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Abstract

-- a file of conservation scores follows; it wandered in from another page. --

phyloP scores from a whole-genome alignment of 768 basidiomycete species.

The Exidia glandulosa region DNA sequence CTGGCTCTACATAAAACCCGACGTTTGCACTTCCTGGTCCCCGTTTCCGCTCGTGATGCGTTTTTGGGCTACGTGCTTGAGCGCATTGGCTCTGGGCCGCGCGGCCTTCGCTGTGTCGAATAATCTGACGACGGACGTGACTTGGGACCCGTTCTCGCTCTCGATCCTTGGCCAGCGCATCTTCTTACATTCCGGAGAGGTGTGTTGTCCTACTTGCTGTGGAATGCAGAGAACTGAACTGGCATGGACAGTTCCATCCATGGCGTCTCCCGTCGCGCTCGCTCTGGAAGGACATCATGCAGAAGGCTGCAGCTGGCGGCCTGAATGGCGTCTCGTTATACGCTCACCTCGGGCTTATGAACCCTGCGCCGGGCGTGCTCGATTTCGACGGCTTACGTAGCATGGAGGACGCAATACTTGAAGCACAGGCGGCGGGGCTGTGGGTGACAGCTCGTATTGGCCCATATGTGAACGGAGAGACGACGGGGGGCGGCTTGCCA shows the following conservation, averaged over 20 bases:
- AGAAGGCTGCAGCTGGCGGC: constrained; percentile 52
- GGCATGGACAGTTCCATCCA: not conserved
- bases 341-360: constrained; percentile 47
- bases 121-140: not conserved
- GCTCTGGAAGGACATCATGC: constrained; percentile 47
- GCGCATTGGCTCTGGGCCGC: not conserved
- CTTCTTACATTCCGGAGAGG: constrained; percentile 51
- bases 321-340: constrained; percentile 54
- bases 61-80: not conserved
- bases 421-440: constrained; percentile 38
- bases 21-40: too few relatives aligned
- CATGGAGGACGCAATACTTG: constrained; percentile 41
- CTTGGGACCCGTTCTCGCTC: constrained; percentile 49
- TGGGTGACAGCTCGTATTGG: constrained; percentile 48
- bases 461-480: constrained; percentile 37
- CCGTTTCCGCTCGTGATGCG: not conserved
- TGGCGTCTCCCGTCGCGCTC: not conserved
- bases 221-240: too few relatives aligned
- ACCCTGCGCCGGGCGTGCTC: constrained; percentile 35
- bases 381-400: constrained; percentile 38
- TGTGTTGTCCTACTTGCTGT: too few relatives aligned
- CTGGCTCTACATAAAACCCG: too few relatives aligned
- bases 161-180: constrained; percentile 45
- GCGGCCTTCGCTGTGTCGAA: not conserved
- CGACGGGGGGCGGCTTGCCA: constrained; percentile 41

The Yellow Bank creek complex (YBCC) is a large, upper Miocene injectite complex, one of numerous injectites northwest of Santa Cruz, California. The feeder for these injectites is the Santa Margarita Sandstone, a shelfal sandstone unit that is also the reservoir rock in several exhumed oil fields. The impermeable cap rock for these oil fields, the Santa Cruz Mudstone, was breached by sand injectites, some of which reached the sea floor. Located near the edge of one of these oil fields, the YBCC is a dike-sill complex that shows evidence for multiple phases of injection by fluidized sand that was initially gas or water saturated and later possibly oil bearing. Vertical injection of a large sand dike along a fracture was followed by lateral injection of a sill from the dike along bedding planes in the Santa Cruz Mudstone. Flow differentiation during injection of fluidized sand into the sill formed centimeter-scale layering in its lower part. Subsequent emplacement of oil into this sand may have occurred by injection and by seepage that displaced pore water, producing sand masses that became preferentially cemented by dolomite. Some evidence suggests that the injection and cementation occurred at relatively shallow burial depths beneath the sea floor, with the injection resulting from a combination of possible seismic shaking and migration of overpressured fluids from more deeply buried parts of the Santa Margarita Sandstone. A pervasive lamination marked by limonite staining developed following uplift and subaerial exposure of the complex, possibly in a groundwater environment.

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